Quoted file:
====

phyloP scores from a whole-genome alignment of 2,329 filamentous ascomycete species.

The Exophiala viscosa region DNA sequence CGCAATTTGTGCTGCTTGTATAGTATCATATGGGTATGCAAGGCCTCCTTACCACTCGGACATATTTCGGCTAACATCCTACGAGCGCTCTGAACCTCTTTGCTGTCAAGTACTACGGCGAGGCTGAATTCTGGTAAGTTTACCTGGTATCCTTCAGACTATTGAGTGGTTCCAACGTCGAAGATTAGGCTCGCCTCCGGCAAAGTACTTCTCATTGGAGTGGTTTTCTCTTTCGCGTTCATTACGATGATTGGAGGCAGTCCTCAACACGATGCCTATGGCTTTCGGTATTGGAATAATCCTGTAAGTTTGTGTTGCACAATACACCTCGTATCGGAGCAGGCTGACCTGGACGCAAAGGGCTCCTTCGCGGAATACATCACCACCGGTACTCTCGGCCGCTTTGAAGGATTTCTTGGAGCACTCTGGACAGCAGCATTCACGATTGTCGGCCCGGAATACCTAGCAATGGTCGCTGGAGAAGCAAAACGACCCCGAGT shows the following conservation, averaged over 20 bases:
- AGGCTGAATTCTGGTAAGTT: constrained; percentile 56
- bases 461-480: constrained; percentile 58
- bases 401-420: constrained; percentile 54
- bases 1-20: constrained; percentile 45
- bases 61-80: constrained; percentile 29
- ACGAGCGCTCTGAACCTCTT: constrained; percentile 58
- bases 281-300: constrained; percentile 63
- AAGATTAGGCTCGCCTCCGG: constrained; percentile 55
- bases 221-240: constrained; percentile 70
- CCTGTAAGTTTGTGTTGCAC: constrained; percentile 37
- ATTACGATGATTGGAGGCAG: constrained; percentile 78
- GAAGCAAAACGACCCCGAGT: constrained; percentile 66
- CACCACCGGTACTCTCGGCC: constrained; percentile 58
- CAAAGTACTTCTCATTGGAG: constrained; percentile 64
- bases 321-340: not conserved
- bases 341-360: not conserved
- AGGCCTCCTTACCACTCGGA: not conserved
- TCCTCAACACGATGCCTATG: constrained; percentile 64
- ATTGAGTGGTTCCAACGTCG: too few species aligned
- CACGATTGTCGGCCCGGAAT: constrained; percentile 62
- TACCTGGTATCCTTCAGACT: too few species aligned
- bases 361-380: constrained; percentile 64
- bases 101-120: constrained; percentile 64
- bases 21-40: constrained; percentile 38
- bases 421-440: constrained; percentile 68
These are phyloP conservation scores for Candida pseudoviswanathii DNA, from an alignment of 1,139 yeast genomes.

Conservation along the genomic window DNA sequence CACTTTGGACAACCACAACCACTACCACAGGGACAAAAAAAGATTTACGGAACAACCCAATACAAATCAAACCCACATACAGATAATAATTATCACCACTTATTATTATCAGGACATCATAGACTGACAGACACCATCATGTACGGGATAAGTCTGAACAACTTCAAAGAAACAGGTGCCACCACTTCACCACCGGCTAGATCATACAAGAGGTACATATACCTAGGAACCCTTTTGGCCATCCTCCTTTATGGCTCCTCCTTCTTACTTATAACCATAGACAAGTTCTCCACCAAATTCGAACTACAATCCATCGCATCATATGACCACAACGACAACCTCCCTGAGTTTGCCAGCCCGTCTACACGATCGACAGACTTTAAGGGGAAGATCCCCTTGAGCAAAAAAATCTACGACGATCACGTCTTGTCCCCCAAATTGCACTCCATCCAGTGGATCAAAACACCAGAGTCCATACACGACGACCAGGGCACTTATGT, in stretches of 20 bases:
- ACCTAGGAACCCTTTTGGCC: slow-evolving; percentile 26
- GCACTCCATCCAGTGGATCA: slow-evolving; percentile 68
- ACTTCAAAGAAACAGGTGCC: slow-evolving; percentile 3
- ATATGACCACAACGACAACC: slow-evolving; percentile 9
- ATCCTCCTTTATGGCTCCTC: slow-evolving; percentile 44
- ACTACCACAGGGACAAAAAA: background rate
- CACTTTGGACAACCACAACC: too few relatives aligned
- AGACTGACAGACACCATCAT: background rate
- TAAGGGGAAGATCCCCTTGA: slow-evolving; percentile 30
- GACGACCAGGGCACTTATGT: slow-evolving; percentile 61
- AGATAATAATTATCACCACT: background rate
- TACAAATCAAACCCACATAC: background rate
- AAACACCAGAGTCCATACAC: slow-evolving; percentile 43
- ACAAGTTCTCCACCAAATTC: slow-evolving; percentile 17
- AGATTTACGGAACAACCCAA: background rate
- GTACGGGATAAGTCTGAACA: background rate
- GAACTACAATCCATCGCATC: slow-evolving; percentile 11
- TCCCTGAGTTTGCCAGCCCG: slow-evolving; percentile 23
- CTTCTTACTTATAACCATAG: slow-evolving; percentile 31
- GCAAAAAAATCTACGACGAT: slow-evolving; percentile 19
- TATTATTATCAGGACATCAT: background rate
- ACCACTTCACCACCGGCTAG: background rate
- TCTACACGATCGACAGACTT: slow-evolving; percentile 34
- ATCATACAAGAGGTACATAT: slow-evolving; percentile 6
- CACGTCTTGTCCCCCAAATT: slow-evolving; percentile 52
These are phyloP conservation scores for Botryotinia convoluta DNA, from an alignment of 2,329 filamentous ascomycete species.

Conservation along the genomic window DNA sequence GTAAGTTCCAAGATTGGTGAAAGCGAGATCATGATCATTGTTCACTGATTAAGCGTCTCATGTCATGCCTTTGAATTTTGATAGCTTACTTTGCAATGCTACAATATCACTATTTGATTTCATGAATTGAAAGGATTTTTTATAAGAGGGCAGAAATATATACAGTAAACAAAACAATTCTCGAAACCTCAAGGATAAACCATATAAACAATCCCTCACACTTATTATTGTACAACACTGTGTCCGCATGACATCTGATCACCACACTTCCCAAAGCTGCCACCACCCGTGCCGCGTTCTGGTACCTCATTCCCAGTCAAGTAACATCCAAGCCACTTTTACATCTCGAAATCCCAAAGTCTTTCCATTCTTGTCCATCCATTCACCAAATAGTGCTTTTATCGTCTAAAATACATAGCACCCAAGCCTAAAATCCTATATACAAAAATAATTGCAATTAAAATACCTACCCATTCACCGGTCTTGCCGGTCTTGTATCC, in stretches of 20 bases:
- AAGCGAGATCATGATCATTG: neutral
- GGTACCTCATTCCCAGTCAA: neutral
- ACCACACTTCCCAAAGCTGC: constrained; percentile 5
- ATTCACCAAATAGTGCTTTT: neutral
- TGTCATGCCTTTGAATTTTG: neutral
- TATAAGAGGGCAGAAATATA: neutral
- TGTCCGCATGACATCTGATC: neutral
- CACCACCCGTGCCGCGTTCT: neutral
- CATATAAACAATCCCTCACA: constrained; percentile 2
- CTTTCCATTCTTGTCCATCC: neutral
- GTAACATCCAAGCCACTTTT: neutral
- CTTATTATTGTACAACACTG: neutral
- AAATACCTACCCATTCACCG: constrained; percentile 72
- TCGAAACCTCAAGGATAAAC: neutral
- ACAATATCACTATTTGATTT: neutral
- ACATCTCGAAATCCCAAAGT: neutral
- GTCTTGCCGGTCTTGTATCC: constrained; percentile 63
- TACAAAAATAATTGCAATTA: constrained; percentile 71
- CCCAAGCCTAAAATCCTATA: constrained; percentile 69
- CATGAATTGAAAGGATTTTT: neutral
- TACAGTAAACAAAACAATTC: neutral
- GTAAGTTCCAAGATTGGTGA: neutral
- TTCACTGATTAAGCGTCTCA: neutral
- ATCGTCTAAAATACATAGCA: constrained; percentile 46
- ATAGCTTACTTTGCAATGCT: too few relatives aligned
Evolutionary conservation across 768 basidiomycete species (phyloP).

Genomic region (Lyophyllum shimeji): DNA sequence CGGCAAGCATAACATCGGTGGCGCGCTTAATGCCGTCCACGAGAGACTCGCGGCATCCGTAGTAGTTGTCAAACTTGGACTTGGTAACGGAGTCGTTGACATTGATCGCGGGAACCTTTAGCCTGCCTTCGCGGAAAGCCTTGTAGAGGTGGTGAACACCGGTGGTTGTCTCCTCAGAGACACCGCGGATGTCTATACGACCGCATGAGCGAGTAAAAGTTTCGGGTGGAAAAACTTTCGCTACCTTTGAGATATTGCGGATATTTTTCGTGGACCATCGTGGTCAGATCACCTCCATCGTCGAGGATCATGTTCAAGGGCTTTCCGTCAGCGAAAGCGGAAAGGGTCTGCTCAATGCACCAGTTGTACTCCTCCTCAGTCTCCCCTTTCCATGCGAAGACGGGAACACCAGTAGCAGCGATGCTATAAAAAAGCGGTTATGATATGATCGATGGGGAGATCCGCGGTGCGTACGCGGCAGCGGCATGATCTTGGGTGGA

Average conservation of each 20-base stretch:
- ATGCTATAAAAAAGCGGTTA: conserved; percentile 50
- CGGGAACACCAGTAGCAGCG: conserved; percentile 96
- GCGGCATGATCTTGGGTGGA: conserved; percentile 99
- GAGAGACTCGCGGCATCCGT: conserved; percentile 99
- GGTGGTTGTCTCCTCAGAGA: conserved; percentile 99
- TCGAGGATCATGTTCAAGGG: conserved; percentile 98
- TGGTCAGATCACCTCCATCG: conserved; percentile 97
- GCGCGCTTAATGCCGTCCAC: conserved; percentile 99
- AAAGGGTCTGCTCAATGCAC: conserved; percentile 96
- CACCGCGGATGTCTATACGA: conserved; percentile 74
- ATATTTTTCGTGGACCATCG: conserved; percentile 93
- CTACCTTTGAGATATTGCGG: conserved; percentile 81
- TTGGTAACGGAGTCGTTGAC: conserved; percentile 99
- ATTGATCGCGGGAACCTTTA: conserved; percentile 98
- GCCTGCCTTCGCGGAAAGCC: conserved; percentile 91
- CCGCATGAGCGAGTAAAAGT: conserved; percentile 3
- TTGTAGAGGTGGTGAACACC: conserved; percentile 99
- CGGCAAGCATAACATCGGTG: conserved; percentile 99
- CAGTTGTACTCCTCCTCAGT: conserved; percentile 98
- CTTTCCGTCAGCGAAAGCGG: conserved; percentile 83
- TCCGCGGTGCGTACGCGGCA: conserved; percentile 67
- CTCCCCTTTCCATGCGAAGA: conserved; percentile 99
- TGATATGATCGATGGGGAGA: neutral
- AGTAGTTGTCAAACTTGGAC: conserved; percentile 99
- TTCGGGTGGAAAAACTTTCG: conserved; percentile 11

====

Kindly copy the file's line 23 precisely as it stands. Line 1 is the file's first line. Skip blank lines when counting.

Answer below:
- TACCTGGTATCCTTCAGACT: too few species aligned